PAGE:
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- 1. Creating a Kinship Matrix using Microsatellite Analyzer (MSA) Zhifen Zhang The Ohio State University
- 2. Why create a kinship matrix? • Visualize family relatedness • Use in association mapping The Objective of this Tutorial: To introduce one approach to generate a kinship matrix for a population
- 3. Background Types of Populations for Association Mapping (Yu, et al. 2006): Population Type Pros Cons “Ideal population” Minimal population Difficult to collect, structure and familial small size relatedness Narrow genetic basis Gives the greatest statistical power Family-based population Minimal population Limited sample size and structure allelic diversity Population with Larger size and broader False positives or loss in population structure allelic diversity power due to familial relatedness. Population with familial Larger size and broader Inadequate control for relationships within allelic diversity false positives due to structured population population structure The highlighted population needs a kinship matrix for analysis.
- 4. Scheme of Mapping Germplasm Phenotyping (Y) Genotyping Genome-wide scan Background markers Genome-wide Population structure polymorphisms (G) (Q), kinship (K) Association analysis (General Mixed Model): Y=G+Q+K+e Zhu et al. 2006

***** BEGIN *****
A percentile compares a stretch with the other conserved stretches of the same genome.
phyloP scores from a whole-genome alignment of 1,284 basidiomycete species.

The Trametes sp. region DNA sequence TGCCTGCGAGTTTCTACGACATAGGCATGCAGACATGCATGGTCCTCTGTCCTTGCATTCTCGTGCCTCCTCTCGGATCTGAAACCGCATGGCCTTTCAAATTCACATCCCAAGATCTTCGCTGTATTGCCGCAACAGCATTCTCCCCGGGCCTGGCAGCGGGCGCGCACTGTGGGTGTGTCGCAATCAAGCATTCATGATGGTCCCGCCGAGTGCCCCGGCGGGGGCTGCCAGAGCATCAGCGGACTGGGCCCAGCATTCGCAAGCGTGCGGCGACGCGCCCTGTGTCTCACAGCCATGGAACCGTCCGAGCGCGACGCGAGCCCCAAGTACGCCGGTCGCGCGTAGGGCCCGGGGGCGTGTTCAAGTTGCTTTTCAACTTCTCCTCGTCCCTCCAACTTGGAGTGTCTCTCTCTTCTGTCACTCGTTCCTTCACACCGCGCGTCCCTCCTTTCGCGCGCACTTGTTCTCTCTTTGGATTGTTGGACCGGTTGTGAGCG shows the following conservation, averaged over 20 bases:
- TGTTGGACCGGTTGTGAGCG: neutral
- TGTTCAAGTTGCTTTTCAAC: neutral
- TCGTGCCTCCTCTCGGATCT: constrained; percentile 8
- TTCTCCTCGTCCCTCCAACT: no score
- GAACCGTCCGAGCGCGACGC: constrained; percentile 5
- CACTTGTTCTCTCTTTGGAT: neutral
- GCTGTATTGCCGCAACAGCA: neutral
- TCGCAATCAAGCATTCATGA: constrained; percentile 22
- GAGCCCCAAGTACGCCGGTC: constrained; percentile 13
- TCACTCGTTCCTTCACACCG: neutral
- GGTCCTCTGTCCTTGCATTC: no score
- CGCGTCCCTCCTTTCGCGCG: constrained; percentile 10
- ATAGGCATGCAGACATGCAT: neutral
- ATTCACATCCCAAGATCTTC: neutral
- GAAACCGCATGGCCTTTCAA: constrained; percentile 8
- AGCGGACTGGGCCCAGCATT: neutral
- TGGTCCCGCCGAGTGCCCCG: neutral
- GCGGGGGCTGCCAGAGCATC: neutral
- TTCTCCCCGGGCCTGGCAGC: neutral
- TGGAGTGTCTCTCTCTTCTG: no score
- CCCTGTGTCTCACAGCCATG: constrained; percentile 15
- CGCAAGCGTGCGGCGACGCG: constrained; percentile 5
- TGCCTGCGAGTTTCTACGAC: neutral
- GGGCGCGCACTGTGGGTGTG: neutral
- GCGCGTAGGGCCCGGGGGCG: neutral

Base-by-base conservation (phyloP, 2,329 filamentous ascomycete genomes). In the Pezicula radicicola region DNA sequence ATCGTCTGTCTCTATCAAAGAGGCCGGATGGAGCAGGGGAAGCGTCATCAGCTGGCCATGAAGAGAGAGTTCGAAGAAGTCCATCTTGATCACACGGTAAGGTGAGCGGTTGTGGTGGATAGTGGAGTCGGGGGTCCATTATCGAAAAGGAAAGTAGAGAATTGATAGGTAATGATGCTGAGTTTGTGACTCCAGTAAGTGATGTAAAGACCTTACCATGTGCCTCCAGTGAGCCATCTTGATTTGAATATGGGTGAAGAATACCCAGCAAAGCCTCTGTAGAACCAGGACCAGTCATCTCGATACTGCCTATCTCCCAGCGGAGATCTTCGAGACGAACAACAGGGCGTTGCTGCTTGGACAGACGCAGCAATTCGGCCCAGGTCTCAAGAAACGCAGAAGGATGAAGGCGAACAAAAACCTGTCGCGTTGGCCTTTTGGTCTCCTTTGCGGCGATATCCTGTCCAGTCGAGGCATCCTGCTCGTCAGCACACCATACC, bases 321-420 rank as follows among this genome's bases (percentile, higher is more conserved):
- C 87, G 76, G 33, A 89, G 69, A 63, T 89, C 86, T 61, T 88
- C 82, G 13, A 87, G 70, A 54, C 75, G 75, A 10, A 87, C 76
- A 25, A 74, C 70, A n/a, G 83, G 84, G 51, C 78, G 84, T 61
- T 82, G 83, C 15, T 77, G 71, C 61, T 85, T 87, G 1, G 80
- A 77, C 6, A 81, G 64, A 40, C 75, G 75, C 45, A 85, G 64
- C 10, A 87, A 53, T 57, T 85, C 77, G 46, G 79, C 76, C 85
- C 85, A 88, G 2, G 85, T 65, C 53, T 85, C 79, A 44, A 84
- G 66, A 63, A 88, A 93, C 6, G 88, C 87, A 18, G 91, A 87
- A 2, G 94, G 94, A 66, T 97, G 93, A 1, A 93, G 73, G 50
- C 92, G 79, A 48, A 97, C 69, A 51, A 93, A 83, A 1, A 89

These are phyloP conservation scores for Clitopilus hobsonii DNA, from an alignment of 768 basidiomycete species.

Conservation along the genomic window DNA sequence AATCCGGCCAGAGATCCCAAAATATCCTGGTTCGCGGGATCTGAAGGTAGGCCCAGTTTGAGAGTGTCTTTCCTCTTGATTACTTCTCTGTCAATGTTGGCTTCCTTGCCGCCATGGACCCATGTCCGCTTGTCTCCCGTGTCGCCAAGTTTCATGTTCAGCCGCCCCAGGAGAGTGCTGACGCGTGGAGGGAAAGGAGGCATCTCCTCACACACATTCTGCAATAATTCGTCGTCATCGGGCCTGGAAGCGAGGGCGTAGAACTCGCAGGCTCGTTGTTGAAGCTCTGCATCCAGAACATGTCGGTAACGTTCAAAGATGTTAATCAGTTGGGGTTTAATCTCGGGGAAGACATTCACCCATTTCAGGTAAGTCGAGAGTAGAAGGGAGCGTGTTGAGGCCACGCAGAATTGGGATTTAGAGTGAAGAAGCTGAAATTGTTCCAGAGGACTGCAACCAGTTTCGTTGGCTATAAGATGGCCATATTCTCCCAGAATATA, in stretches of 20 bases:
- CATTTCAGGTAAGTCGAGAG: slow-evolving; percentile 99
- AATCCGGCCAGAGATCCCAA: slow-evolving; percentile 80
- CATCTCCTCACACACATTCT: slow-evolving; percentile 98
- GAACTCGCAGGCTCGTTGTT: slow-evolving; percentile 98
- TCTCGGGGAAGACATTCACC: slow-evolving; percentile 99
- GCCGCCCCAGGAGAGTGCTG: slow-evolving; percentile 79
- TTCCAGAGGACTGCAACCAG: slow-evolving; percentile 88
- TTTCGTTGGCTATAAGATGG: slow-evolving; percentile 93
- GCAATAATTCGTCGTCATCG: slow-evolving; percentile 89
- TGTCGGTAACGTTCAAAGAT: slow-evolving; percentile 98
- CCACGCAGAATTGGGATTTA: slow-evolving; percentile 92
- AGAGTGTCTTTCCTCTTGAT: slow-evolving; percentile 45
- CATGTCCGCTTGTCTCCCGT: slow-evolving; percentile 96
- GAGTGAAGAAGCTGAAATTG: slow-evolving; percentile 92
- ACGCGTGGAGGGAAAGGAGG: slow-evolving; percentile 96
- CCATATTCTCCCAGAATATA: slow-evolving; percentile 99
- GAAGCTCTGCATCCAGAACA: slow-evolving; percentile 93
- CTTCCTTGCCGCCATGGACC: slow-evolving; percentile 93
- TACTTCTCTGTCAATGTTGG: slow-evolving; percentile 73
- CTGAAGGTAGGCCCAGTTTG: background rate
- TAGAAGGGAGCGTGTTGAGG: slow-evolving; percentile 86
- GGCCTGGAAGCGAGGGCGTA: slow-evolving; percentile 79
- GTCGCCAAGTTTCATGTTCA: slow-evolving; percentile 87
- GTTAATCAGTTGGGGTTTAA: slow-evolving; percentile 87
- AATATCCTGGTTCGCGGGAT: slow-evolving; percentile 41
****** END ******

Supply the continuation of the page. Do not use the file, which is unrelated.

- 5. Coefficient of Kinship Coefficient of kinship is used to measure relatedness DEFINITION: Coefficient of kinship is the probability that the alleles of a particular locus chosen randomly from two individuals are identical by descent (Lange, 2002) * Identical by descent: the identical alleles from two individuals arise from the same allele in an earlier generation
- 6. Kinship Matrix Calculation The kinship coefficient is the probability that an allele (a) taken randomly from population i (at a given locus) will be identical by descent to an allele taken randomly from population j at the same locus Kf= ∑k∑a (fai * faj)/D Where ∑k∑a (fai * faj)/D is the sum of all loci and all alleles; fai is the frequency of allele a in population i, faj is the frequency of allele a in population j, D is the number of loci. Cavalli-Sforza and Bodmer, 1971. MSA manual page 23
- 7. An Example Population Locus A Locus B Locus C 611R2 A b c A b c 611R3 A B c A B c Coefficient of kinship for populations 611R2 and 611R3: Kf= ∑k∑a (fai * faj)/D = (1x1+1x0 + 0x1+1x1)/3=2/3 The frequencies of alleles A and c in populations 611R2 and 611R3 are 1; the frequency of allele b in population 611R2 is 1 and 0 while in population 611R3 is 0